Some examples:
    √144 = 12 (integer), and 144 = (2)(2)(2)(2)(3)(3) [four 2's and two 3's]
    √1600 = 40 (integer), and 1600 = (2)(2)(2)(2)(2)(2)(5)(5) [six 2's and two 5's]
    √441 = 21 (integer), and 441 = (3)(3)(7)(7)[two 3's and two 7's]
    √12 = some non-integer, and 12 = (2)(2)(3)[two 2's and one 3's]

    So, if √(4x) is an integer, then the prime factorization of 4x has an even number of each prime.
    Since 4x = (2)(2)(x) we can see that the prime factorization of x must have an even number of each prime.
    If the prime factorization of x has an even number of each prime, then √x must be an integer.
    Since we can answer the target question with certainty, statement 1 is SUFFICIENT

    Statement 2: √(3x) is not an integer.
    There are several values of x that meet this condition. Here are two:
    Case a: x = 4. This means that √(3x) = √12, which is not an integer. In this case, √x is an integer.
    Case b: x = 5. This means that √(3x) = √15, which is not an integer. In this case, √x is not an integer.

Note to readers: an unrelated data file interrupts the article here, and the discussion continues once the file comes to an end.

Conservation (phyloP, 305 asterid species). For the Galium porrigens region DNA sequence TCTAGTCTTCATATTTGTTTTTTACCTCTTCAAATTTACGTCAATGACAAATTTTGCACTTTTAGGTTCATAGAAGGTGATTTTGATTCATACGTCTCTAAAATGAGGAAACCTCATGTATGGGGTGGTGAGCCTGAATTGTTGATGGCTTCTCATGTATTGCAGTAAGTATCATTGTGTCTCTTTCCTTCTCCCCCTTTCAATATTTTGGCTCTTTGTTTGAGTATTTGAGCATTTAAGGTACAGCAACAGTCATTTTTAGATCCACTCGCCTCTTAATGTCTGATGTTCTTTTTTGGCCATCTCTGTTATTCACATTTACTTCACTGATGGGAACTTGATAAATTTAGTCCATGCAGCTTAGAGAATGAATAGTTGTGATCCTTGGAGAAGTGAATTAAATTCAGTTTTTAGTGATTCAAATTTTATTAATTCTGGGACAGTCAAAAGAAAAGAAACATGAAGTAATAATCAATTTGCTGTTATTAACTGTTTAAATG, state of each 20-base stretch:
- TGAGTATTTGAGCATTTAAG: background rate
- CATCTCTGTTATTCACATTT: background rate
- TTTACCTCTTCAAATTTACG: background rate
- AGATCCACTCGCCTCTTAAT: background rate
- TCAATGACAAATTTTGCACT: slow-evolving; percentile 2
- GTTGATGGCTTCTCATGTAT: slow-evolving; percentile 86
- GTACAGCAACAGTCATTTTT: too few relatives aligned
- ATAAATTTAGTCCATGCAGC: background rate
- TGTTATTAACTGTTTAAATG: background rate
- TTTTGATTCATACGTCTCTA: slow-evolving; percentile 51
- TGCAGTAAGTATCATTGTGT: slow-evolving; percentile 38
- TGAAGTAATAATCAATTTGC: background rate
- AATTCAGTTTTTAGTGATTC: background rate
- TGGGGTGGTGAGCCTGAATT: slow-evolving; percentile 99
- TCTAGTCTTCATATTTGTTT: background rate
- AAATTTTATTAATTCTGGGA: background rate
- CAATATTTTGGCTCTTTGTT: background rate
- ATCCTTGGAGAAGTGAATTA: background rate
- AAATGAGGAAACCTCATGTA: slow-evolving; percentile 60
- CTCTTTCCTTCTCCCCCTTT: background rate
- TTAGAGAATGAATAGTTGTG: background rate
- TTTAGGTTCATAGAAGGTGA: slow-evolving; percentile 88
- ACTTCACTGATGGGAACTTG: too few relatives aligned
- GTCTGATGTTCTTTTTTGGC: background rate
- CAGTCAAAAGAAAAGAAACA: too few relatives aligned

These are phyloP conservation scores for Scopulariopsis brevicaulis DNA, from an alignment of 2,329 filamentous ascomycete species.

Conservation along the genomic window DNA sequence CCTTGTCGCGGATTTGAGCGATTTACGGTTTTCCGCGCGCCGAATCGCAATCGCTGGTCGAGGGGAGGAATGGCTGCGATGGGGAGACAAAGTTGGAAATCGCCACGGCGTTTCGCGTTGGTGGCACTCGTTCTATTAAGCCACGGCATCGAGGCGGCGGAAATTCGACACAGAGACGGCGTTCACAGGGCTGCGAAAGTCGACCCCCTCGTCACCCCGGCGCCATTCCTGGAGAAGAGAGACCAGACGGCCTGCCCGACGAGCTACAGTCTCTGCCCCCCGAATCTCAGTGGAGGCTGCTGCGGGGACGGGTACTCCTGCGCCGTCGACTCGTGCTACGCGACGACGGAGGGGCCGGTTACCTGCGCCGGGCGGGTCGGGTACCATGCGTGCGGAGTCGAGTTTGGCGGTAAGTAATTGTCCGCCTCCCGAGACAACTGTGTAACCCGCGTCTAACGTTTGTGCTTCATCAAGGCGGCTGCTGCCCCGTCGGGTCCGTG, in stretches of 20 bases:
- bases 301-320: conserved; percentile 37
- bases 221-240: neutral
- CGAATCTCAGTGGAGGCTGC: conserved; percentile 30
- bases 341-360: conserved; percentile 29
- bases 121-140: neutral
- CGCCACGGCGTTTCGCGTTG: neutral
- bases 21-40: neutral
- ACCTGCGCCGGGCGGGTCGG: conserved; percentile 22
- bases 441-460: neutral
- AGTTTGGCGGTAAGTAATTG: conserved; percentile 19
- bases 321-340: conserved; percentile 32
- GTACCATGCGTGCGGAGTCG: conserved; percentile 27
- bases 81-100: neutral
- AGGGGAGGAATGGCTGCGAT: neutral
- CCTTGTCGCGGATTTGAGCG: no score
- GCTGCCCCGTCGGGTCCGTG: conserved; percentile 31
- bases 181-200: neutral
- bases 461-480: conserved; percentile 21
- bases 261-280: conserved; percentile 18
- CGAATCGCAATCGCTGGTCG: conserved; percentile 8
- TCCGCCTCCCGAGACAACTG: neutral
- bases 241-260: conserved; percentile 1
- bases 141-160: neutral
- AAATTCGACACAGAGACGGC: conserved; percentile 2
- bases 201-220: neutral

Since we cannot answer the target question with certainty, statement 2 is NOT SUFFICIENT

    Answer = A

    Cheers,
    Brent

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    Post Sun Nov 22, 2015 2:31 pm
    Now √4x is equal to 2√x, so if √x yields to 1.5 or 2.5 or 3.5 etc... √4x or 2√x will be always an integer.

    so how come this statement is sufficient?

    why did we assume that √x must be an integer if √4x is an integer although √4x =2√x

    Brent@GMATPrepNow wrote:
    Rospino wrote:
    If x is a positive integer, is √x an integer?
    (1) √(4x) is an integer
    (2) √(3x) is not an integer
    Hi Amrabdelnaby,

    I am not Brent Smile but let's adress this statement: "Now √4x is equal to 2√x, so if √x yields to 1.5 or 2.5 or 3.5 etc... √4x or 2√x will be always an integer."

    If √x = 1.5
    x = (1.5)^2 = 2.25

    The prompt tells us that x is a positive number: therefore x could never be 2.25 or any non-integer

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    Post Sun Nov 22, 2015 2:38 pm
    Oh my!

    I missed that part of the question!